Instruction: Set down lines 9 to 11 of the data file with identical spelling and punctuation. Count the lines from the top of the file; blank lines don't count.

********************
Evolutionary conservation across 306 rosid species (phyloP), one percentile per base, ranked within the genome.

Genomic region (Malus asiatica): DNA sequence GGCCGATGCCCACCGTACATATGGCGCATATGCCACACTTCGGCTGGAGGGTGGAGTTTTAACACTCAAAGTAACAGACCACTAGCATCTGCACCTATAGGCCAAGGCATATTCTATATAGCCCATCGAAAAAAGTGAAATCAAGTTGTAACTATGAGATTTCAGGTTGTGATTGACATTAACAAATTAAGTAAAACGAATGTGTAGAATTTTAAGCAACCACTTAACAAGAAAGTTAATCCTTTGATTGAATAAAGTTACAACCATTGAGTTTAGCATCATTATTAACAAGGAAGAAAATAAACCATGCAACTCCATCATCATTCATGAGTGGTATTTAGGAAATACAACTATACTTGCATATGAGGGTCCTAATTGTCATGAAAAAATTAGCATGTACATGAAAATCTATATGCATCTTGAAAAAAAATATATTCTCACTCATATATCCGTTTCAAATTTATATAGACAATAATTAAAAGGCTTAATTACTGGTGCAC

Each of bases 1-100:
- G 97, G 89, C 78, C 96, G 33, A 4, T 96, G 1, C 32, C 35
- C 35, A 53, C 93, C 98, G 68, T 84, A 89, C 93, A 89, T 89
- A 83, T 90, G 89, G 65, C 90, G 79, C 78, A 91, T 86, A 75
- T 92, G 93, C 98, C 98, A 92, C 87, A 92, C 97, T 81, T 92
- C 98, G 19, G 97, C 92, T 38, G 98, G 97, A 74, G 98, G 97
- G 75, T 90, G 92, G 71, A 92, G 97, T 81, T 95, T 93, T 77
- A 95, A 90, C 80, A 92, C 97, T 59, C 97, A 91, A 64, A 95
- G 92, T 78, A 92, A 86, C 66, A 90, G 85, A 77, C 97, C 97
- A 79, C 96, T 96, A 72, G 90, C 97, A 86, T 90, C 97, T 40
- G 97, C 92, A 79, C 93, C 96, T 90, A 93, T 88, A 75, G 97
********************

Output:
- G 75, T 90, G 92, G 71, A 92, G 97, T 81, T 95, T 93, T 77
- A 95, A 90, C 80, A 92, C 97, T 59, C 97, A 91, A 64, A 95
- G 92, T 78, A 92, A 86, C 66, A 90, G 85, A 77, C 97, C 97